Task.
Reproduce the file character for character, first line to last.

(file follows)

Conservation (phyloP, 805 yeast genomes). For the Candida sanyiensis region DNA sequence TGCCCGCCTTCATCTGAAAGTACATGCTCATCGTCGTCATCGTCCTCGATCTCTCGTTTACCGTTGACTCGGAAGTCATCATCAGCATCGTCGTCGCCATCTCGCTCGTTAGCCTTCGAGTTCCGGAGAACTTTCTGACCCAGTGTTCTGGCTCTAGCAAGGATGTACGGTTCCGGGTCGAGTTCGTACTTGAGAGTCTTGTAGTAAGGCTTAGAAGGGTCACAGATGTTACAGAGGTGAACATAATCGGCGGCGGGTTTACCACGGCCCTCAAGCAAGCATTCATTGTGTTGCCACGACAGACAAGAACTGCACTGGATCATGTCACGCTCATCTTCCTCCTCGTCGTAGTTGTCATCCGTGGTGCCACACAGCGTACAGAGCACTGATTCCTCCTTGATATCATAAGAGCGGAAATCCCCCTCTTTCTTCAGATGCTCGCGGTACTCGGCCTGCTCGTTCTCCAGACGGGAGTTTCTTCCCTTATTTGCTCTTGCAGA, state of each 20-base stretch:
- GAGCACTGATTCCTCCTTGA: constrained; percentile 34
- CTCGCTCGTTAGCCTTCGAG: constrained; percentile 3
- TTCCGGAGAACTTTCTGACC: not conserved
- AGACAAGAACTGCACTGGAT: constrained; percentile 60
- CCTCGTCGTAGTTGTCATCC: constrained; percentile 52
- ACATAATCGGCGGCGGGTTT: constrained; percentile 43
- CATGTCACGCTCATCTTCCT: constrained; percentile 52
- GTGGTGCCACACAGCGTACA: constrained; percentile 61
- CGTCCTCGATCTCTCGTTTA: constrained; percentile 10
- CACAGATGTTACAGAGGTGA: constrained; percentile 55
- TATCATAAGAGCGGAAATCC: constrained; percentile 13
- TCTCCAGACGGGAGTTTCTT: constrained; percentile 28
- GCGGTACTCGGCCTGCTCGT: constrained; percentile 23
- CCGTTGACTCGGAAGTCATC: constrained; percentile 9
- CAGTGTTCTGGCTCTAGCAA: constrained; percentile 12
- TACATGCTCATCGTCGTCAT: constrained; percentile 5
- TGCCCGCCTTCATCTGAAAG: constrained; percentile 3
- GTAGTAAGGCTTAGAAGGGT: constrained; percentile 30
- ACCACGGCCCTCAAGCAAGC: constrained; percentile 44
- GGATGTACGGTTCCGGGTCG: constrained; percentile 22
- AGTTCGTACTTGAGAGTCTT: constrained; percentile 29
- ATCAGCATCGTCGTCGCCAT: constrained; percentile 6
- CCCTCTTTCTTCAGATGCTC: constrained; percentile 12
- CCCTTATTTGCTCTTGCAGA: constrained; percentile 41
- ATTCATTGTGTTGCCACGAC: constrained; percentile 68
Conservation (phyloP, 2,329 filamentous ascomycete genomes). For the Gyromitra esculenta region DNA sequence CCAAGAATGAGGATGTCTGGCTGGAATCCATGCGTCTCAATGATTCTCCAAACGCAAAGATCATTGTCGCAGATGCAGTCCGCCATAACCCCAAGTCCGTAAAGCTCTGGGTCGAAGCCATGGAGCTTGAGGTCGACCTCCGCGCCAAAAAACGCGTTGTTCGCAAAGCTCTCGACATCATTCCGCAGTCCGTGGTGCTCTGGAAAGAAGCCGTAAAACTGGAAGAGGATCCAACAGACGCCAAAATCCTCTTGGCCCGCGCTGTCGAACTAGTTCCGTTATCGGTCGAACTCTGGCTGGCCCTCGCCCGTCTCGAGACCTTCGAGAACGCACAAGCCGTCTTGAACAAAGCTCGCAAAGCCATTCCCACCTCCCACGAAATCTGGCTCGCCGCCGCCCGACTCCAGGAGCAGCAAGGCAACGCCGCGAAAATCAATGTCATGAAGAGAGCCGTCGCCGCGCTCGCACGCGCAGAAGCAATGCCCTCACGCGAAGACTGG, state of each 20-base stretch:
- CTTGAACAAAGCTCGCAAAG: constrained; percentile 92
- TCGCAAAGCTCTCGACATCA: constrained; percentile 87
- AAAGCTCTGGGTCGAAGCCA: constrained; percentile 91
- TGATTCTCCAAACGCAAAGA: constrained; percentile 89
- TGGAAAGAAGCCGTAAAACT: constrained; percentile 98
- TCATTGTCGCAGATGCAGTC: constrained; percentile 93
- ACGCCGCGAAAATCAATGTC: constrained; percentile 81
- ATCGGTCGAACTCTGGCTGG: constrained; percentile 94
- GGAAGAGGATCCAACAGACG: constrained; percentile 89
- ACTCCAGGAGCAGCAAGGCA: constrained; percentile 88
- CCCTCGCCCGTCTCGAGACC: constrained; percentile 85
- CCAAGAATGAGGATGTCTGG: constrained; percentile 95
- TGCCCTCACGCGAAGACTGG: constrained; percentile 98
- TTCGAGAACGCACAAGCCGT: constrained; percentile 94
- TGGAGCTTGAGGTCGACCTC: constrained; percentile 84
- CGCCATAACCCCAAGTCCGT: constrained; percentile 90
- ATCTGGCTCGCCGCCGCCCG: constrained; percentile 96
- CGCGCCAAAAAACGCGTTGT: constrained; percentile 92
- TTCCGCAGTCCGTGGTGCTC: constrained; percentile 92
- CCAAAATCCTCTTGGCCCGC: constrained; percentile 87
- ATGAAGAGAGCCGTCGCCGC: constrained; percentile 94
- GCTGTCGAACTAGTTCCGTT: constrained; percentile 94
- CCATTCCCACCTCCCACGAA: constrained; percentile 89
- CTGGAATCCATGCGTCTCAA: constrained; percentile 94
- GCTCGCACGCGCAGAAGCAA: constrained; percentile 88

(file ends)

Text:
Conservation (phyloP, 805 yeast genomes). For the Candida sanyiensis region DNA sequence TGCCCGCCTTCATCTGAAAGTACATGCTCATCGTCGTCATCGTCCTCGATCTCTCGTTTACCGTTGACTCGGAAGTCATCATCAGCATCGTCGTCGCCATCTCGCTCGTTAGCCTTCGAGTTCCGGAGAACTTTCTGACCCAGTGTTCTGGCTCTAGCAAGGATGTACGGTTCCGGGTCGAGTTCGTACTTGAGAGTCTTGTAGTAAGGCTTAGAAGGGTCACAGATGTTACAGAGGTGAACATAATCGGCGGCGGGTTTACCACGGCCCTCAAGCAAGCATTCATTGTGTTGCCACGACAGACAAGAACTGCACTGGATCATGTCACGCTCATCTTCCTCCTCGTCGTAGTTGTCATCCGTGGTGCCACACAGCGTACAGAGCACTGATTCCTCCTTGATATCATAAGAGCGGAAATCCCCCTCTTTCTTCAGATGCTCGCGGTACTCGGCCTGCTCGTTCTCCAGACGGGAGTTTCTTCCCTTATTTGCTCTTGCAGA, state of each 20-base stretch:
- GAGCACTGATTCCTCCTTGA: constrained; percentile 34
- CTCGCTCGTTAGCCTTCGAG: constrained; percentile 3
- TTCCGGAGAACTTTCTGACC: not conserved
- AGACAAGAACTGCACTGGAT: constrained; percentile 60
- CCTCGTCGTAGTTGTCATCC: constrained; percentile 52
- ACATAATCGGCGGCGGGTTT: constrained; percentile 43
- CATGTCACGCTCATCTTCCT: constrained; percentile 52
- GTGGTGCCACACAGCGTACA: constrained; percentile 61
- CGTCCTCGATCTCTCGTTTA: constrained; percentile 10
- CACAGATGTTACAGAGGTGA: constrained; percentile 55
- TATCATAAGAGCGGAAATCC: constrained; percentile 13
- TCTCCAGACGGGAGTTTCTT: constrained; percentile 28
- GCGGTACTCGGCCTGCTCGT: constrained; percentile 23
- CCGTTGACTCGGAAGTCATC: constrained; percentile 9
- CAGTGTTCTGGCTCTAGCAA: constrained; percentile 12
- TACATGCTCATCGTCGTCAT: constrained; percentile 5
- TGCCCGCCTTCATCTGAAAG: constrained; percentile 3
- GTAGTAAGGCTTAGAAGGGT: constrained; percentile 30
- ACCACGGCCCTCAAGCAAGC: constrained; percentile 44
- GGATGTACGGTTCCGGGTCG: constrained; percentile 22
- AGTTCGTACTTGAGAGTCTT: constrained; percentile 29
- ATCAGCATCGTCGTCGCCAT: constrained; percentile 6
- CCCTCTTTCTTCAGATGCTC: constrained; percentile 12
- CCCTTATTTGCTCTTGCAGA: constrained; percentile 41
- ATTCATTGTGTTGCCACGAC: constrained; percentile 68
Conservation (phyloP, 2,329 filamentous ascomycete genomes). For the Gyromitra esculenta region DNA sequence CCAAGAATGAGGATGTCTGGCTGGAATCCATGCGTCTCAATGATTCTCCAAACGCAAAGATCATTGTCGCAGATGCAGTCCGCCATAACCCCAAGTCCGTAAAGCTCTGGGTCGAAGCCATGGAGCTTGAGGTCGACCTCCGCGCCAAAAAACGCGTTGTTCGCAAAGCTCTCGACATCATTCCGCAGTCCGTGGTGCTCTGGAAAGAAGCCGTAAAACTGGAAGAGGATCCAACAGACGCCAAAATCCTCTTGGCCCGCGCTGTCGAACTAGTTCCGTTATCGGTCGAACTCTGGCTGGCCCTCGCCCGTCTCGAGACCTTCGAGAACGCACAAGCCGTCTTGAACAAAGCTCGCAAAGCCATTCCCACCTCCCACGAAATCTGGCTCGCCGCCGCCCGACTCCAGGAGCAGCAAGGCAACGCCGCGAAAATCAATGTCATGAAGAGAGCCGTCGCCGCGCTCGCACGCGCAGAAGCAATGCCCTCACGCGAAGACTGG, state of each 20-base stretch:
- CTTGAACAAAGCTCGCAAAG: constrained; percentile 92
- TCGCAAAGCTCTCGACATCA: constrained; percentile 87
- AAAGCTCTGGGTCGAAGCCA: constrained; percentile 91
- TGATTCTCCAAACGCAAAGA: constrained; percentile 89
- TGGAAAGAAGCCGTAAAACT: constrained; percentile 98
- TCATTGTCGCAGATGCAGTC: constrained; percentile 93
- ACGCCGCGAAAATCAATGTC: constrained; percentile 81
- ATCGGTCGAACTCTGGCTGG: constrained; percentile 94
- GGAAGAGGATCCAACAGACG: constrained; percentile 89
- ACTCCAGGAGCAGCAAGGCA: constrained; percentile 88
- CCCTCGCCCGTCTCGAGACC: constrained; percentile 85
- CCAAGAATGAGGATGTCTGG: constrained; percentile 95
- TGCCCTCACGCGAAGACTGG: constrained; percentile 98
- TTCGAGAACGCACAAGCCGT: constrained; percentile 94
- TGGAGCTTGAGGTCGACCTC: constrained; percentile 84
- CGCCATAACCCCAAGTCCGT: constrained; percentile 90
- ATCTGGCTCGCCGCCGCCCG: constrained; percentile 96
- CGCGCCAAAAAACGCGTTGT: constrained; percentile 92
- TTCCGCAGTCCGTGGTGCTC: constrained; percentile 92
- CCAAAATCCTCTTGGCCCGC: constrained; percentile 87
- ATGAAGAGAGCCGTCGCCGC: constrained; percentile 94
- GCTGTCGAACTAGTTCCGTT: constrained; percentile 94
- CCATTCCCACCTCCCACGAA: constrained; percentile 89
- CTGGAATCCATGCGTCTCAA: constrained; percentile 94
- GCTCGCACGCGCAGAAGCAA: constrained; percentile 88